Large Schools Offensive Player of the Year: Dante Wright, Navarre
NAVARRE — It was a run-of-the-mill stat line for Dante Wright.
Seven carries for 85 yards and 39-yard touchdown out of the Wildcat formation.
A 66-yard pick-six as part of eight tackles.
A 7-yard touchdown reception.
Two kickoff returns for 83 yards to go along with a 35-yard punt return.
Eighteen touches. 277 yards. Three scores.
That Nov. 3 night, Navarre cruising to a 42-20 win over Niceville, Wright was the best player on the gridiron.
For anybody else, this was a career night. For the 5-foot-9, 155-pound junior, it was business as usual.
On hand to witness Wright's versatility was his former teammate, University of North Carolina running back Michael Carter. But before the 2016 Navarre alumnus departed back for Chapel Hill, he put in his two cents to the Player of the Year argument.
.@DanteWright8 straight filthy. Broke dude’s ankle, took wildcat 39 yards to house. Think I’m staring at our Offensive POY. -- @SethSnwfdn
Carter's response? Smart Guy.
Carter would know. After all, he's the reigning Daily News Large Schools Offensive Player of the Year.
"It means a lot to have his support," Wright said.
Last year, Carter put up a school-record 2,536 rushing yards, 239 all-purpose yards per game and 45 touchdowns. When he left, a Tar Heel state-sized void was left in Navarre's offense.
Enter Wright, who was coming off a sensational sophomore season where he delivered 1,191 all-purpose yards and 12 touchdowns.
Twenty-eight touchdowns and 2,241 all-purpose yards (204 per game) later, Wright is our Large Schools Offensive Player of the Year.
"I feel honored to have such a title on my name," Wright said. "There's some big names in the area, some big names that have won this in the past."
Head coach Jay Walls has offered up POY sound bites for Jay Warren, Carter, Josh Carter and Xavier Fernandez. But never before has he seen a Navarre star this versatile, this fast.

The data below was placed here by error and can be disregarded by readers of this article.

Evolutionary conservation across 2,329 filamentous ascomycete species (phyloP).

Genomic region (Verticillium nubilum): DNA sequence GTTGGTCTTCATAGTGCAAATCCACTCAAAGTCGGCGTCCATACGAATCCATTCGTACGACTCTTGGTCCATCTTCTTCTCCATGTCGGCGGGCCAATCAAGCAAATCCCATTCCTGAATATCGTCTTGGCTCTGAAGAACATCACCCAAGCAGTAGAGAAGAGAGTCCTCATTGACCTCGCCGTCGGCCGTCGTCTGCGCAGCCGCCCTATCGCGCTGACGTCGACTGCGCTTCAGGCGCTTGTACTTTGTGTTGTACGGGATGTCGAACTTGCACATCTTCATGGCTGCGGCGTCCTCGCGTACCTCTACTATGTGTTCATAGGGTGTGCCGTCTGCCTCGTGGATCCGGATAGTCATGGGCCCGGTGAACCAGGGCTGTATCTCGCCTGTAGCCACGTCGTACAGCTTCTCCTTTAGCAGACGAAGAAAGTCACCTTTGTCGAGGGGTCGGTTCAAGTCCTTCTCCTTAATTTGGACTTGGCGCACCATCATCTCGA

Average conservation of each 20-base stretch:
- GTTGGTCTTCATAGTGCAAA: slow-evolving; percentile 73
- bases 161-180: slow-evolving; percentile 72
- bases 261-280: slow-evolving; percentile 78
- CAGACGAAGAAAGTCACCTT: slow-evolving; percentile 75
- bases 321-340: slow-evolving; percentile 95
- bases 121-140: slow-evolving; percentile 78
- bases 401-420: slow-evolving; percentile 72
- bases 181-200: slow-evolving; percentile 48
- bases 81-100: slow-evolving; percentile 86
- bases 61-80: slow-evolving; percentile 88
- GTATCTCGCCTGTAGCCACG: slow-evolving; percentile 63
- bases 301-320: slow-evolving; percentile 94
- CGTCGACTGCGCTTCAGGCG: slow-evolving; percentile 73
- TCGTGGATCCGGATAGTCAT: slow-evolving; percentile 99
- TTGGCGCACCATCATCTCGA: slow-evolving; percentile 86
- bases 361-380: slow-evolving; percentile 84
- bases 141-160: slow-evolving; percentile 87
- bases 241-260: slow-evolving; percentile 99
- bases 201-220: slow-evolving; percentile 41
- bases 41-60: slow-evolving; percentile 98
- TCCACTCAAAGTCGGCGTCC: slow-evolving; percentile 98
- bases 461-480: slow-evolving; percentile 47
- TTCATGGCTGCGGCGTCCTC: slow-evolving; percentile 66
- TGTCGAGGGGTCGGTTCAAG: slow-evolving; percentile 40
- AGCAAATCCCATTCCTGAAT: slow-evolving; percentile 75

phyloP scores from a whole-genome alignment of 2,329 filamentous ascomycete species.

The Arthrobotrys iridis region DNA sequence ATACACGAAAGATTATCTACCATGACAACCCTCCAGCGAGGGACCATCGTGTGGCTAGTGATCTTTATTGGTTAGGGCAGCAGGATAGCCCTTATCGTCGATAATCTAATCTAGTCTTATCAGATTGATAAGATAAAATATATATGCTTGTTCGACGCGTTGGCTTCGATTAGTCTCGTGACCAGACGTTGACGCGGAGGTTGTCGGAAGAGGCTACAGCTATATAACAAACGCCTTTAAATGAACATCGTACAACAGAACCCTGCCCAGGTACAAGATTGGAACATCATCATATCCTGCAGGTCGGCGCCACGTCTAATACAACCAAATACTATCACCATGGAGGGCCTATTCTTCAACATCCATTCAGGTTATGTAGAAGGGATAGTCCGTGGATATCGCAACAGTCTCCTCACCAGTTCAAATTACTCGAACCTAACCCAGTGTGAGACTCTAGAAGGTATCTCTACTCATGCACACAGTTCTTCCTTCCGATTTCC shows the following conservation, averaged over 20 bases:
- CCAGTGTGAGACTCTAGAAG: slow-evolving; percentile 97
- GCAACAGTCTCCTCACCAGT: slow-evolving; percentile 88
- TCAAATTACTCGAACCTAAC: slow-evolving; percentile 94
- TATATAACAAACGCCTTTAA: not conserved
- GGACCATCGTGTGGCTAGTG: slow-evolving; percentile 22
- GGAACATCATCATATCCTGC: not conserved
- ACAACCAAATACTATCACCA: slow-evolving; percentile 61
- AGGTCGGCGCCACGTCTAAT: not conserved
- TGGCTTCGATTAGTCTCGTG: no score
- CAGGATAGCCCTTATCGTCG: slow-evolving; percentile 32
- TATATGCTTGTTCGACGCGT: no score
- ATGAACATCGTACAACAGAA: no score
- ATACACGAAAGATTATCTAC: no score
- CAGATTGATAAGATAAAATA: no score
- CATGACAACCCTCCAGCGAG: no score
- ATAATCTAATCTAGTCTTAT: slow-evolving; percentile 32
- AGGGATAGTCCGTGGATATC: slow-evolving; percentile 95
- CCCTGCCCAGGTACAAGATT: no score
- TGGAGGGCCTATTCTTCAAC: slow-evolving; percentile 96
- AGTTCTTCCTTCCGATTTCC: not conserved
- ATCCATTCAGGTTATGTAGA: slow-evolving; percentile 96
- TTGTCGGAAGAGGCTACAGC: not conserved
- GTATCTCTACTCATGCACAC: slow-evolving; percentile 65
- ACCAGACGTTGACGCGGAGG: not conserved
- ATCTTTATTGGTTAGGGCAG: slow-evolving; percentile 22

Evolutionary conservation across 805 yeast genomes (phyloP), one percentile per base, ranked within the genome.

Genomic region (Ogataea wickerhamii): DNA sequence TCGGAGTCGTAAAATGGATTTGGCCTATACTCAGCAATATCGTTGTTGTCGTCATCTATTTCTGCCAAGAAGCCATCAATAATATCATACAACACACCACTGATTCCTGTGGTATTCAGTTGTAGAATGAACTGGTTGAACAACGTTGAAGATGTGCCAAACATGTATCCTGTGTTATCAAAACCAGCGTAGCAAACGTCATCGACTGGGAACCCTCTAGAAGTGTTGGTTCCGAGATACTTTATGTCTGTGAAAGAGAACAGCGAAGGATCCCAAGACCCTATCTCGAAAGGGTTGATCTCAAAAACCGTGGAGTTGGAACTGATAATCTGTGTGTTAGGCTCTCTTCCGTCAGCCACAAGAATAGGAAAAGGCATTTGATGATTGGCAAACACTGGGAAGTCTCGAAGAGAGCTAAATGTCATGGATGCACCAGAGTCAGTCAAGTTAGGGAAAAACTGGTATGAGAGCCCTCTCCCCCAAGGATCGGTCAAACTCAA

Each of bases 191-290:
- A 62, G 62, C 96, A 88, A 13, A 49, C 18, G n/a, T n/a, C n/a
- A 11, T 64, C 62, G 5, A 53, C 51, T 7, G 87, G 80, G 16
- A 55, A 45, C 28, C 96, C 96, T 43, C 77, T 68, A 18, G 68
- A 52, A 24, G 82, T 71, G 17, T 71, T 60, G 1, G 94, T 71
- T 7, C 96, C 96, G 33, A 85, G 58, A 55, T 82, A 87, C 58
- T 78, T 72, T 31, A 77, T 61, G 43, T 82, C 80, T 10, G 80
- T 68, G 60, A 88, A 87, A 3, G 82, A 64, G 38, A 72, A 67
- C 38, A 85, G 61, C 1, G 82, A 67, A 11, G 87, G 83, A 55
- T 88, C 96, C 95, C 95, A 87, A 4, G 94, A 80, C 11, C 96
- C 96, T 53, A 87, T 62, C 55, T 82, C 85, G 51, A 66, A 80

"The thing about Dante is, you could use him in so many packages," Walls said. "There wasn't one way to get him the ball. We used a lot of jet sweeps, he was the focal point of our return game, he lined up a wildcat, he caught passes. And his play at cornerback, too. I know we're talking about his offense, but defensively he made a lot of plays, too.
"He had his handprint all over our success."
At wideout, every time he caught the ball it was good for 24 yards. He was easily quarterback Sage Chambers' favorite weapon, his 39 catches for 913 yards and 15 scores pacing the Navarre receiving corps.
His 13.7 yards per carry also paced the area, and his 560 yards and 10 touchdowns on the ground helped provide a change of pace from lead back Omari Green and backup Chris Williams.
In the field position battle, he tacked on a team-best 586 return yards.
But more than cumulative stats, consistency mattered.
Every game he scored. Every game he eclipsed the century mark in yardage.
Like a true MVP, Wright wasn't concerned with where they lined him up. Just that he had the opportunity.
"I just did whatever was best for the team," Wright said. "Whether it be kicking or catching the ball or playing in the secondary, my focus was on contributing."
Wright's best attribute was his 4.4 40-yard dash speed. Once he hit the edge, no one was catching him.
"I'm more of an East-West runner," he said. "We ran a lot of jet sweeps, so any time I could get past to the sideline, I was off to the races."
Yet that was never Wright's calling card in his early playing days. When he entered the 8th grade, he was just a decently fast kid who enjoyed playing quarterback.
That year, something clicked. By freshman year he was slotted into the wideout and cornerback roles.
"Then I realized I could be one of the fastest in the area," he said. "Now that kind of sets me apart."
Apart? How about into another stratosphere.
By season's end, Wright had 18 plays of more than 50 yards. That includes two touchdown receptions of 83 and 59 yards in the Elite Eight loss at St. Augustine.
In the biggest of games, Wright delivered four grabs for 157 yards and two touchdowns and 198 all-purpose yards.
"A big play is a big play, and any time I can break one, it feels good. It feels better when they lead to wins, but that wasn't the case there," Wright said. "They were a good team and we just couldn't get it done that week."
But Wright will be back next year. Back to win a state title. Back to defend his POY honor. Back to shore up the Division I scholarship that will no doubt soon come as recruiting heats up.
Then maybe he can return to Navarre a college star next to Carter, the two ready to give their two cents on the next great star.